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expert reaction to systematic review and meta-analysis on workplace physical activity and risk of early death

A new systematic review with meta-analysis, published in the British Journal of Sports Medicine, investigates whether highly physically active workers die early.

 

Prof Stephen Evans, Professor of Pharmacoepidemiology, London School of Hygiene and Tropical Medicine (LSHTM), said:

“This paper is in itself a well conducted systematic review, bringing together results from many different original studies of observational research on physical activity associated with employment.

“The original studies largely suffer from the possible lack of comparability of those in jobs with high, compared with low, physical activity. The authors themselves acknowledge this limitation, [“Certain lifestyle factors may or may not have been sufficiently adjusted for in the currently presented data”] though they seem to think that the more obvious explanation of a bias across most of the studies is not the reason for the supposed “paradox”.

“The classic study by Morris et al from 1953 (reference 9 from this paper) compared bus drivers with bus conductors. These had few differences in lifestyle (smoking, drinking etc) and social factors, and showed a strong effect of increased cardiovascular disease in those who were largely sedentary (drivers) while the conductors of London buses were continually climbing stairs to the upper deck and had less cardiovascular disease. This was a valid comparison, but many of the original studies in this review did not have the opportunity to make a valid comparison of a similar nature.

“It could well be that there are some forms of physical activity that are not beneficial, but it is not clear from this paper what they are.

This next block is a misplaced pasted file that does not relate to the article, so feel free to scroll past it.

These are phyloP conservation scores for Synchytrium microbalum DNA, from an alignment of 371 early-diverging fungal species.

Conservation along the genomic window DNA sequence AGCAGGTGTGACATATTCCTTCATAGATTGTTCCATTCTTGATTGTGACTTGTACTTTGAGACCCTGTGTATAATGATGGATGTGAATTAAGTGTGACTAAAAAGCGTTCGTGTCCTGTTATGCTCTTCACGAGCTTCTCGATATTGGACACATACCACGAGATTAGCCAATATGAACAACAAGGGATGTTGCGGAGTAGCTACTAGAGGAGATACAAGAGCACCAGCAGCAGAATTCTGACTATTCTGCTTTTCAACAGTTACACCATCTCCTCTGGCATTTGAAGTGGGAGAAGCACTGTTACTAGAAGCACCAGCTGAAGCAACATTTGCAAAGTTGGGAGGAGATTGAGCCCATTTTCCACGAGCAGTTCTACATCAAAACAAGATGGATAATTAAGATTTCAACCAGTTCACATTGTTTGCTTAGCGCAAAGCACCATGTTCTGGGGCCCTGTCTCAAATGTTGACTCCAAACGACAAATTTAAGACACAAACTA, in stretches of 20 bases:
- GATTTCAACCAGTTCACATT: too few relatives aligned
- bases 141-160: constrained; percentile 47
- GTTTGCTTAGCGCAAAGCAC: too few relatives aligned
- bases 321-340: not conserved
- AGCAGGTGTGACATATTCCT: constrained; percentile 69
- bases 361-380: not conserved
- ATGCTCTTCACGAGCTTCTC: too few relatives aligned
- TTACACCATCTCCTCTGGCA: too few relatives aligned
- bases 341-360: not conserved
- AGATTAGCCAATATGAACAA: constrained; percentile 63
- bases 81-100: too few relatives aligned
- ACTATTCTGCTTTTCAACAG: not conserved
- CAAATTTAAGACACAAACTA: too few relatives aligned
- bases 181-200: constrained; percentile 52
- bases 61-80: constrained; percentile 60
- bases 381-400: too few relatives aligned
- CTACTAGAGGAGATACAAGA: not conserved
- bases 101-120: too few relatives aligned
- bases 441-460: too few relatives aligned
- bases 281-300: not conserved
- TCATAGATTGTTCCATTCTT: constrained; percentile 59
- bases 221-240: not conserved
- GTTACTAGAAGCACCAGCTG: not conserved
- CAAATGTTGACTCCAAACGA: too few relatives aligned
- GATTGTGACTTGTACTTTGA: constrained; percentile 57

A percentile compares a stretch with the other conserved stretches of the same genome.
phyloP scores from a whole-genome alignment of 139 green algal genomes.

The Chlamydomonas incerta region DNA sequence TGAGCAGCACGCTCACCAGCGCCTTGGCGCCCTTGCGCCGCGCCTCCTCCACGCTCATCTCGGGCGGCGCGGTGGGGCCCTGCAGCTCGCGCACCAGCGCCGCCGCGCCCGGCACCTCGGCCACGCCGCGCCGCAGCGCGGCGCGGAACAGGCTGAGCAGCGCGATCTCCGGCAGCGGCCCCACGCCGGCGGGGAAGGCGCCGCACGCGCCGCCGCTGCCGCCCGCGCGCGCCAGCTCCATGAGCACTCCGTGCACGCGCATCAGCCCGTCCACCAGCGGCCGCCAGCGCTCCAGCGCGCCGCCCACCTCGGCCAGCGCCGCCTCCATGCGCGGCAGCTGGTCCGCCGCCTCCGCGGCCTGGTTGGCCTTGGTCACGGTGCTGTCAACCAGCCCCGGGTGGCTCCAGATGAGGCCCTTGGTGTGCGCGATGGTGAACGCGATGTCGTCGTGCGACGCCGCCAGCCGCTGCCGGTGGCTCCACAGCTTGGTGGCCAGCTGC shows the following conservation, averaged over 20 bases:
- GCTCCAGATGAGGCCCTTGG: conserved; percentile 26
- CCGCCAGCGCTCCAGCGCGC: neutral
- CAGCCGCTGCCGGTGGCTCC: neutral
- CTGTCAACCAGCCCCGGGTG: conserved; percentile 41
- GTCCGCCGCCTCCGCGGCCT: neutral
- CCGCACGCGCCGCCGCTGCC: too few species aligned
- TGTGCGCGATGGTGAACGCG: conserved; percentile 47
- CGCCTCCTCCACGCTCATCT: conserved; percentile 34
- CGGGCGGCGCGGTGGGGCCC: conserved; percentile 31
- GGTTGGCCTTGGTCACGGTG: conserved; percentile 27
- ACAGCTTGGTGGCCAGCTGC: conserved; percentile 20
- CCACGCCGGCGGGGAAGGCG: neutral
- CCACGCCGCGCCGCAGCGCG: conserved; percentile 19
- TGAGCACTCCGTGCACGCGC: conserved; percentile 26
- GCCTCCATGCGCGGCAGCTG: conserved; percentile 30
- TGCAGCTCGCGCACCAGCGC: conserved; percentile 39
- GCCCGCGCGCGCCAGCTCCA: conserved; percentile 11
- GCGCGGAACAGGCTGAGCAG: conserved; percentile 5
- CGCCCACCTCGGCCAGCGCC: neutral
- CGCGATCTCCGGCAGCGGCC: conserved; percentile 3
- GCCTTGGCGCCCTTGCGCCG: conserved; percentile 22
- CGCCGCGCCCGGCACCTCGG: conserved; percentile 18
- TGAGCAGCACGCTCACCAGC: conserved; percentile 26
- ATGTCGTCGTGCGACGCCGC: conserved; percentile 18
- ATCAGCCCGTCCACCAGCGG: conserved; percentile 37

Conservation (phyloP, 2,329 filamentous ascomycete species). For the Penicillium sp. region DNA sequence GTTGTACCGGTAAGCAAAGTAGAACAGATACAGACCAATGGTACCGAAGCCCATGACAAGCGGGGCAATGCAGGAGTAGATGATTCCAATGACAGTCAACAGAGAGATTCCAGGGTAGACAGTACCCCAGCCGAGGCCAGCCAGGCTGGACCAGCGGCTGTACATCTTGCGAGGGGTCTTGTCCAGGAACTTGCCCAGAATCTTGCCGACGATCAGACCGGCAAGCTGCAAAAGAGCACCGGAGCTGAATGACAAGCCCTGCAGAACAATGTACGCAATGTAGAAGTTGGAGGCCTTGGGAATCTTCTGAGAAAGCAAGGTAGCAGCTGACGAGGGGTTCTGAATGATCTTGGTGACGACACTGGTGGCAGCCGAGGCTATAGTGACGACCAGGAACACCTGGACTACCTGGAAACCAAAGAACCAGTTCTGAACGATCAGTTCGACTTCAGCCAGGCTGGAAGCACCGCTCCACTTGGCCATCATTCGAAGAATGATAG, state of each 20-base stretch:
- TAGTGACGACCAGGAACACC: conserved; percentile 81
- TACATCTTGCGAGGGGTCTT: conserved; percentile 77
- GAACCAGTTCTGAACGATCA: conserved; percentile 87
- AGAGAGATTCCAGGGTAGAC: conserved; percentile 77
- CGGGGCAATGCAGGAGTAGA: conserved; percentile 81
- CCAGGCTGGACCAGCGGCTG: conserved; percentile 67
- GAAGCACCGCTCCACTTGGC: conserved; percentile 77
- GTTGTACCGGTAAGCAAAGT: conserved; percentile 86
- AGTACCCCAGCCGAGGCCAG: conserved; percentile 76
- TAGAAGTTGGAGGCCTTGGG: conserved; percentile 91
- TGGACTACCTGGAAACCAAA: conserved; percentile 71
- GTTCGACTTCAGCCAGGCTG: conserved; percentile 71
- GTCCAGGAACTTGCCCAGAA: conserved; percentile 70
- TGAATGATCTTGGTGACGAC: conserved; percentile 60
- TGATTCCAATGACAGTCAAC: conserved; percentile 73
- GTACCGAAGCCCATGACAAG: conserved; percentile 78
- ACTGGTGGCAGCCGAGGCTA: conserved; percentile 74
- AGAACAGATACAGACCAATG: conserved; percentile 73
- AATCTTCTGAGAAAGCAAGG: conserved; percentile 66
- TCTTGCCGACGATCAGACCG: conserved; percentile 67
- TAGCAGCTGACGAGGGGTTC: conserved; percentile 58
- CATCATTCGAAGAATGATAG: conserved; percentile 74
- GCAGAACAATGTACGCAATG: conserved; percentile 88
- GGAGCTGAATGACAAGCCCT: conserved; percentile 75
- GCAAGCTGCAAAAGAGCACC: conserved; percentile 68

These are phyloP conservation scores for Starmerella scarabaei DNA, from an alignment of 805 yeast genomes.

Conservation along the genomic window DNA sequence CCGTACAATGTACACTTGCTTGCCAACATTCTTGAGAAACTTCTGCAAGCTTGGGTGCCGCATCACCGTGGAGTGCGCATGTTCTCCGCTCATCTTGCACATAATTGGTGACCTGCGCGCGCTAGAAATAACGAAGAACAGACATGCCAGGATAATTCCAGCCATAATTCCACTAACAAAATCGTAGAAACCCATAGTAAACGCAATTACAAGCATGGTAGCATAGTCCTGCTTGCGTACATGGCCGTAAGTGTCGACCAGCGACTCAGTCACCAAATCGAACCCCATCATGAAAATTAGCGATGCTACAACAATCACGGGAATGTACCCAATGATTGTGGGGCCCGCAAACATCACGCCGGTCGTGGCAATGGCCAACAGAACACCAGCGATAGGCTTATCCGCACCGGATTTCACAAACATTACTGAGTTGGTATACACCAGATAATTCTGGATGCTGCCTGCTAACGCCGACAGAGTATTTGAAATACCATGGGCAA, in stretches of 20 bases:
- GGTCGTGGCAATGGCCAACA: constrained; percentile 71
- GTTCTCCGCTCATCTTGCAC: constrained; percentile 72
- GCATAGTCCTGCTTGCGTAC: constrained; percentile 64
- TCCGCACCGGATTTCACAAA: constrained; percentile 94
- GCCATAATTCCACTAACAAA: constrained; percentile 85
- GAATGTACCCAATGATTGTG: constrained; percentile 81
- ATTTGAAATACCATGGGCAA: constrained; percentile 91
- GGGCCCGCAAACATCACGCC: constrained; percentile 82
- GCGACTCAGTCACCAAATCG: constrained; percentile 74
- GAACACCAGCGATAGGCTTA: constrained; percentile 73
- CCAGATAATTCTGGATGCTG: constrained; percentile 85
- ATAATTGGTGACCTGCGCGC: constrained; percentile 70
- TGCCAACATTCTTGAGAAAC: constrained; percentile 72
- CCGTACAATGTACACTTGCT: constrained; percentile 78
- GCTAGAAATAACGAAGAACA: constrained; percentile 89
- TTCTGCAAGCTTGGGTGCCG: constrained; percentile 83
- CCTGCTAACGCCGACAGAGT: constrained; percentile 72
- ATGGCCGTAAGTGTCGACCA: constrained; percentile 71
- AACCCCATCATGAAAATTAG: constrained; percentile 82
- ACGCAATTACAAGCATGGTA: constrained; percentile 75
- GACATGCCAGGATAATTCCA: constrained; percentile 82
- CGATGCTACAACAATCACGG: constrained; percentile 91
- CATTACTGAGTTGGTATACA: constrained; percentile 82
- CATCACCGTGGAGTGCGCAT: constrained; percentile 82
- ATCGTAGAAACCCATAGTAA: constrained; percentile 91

“Certainly, this paper should not be used to suggest that exercise is not good for health.”

 

Dr Erika Borkoles, Senior Lecturer, Faculty of Health, Queensland University of Technology, said:

“It’s important to understand the role of occupational physical activity (PA) in relation to health outcomes, such as mortality and morbidity. However, the line of “Men with a highly physical job have an 18% higher risk of early death than those with inactive work” is misleading. On the basis of the current findings of this systematic review and meta-analysis the only conclusion one can draw is that there is an observed association of higher mortality rate between occupational PA of men from low socio-economic backgrounds, compared to men from other social backgrounds and less intensive occupational PA status.

“Despite the large sample size there are many methodological limitations of this study, including intensity of PA per day, over weeks and years spent in a job. Forty plus hours a week of repetitive activity in various environmentally hazardous conditions is not comparable to athletic training effects. The causes of death could also be related to occupational stress associated with little control, harsh working conditions, and an overall stress arising from socio-economic backgrounds of the current population. Typically, people in such jobs have higher social inequality profiles, indicating less access to paid holidays and sick leave, which threatens their job security if requested.

“In my view, at this stage there is no support for the ‘physical activity paradox’ based on this findings of this review.”

 

 

Prof Kay-Tee Khaw, Professor of Clinical Gerontology, University of Cambridge, said:

“Sedentary work compared to work that requires heavy physical activity is hugely confounded by education, social class and all the other associated behaviours.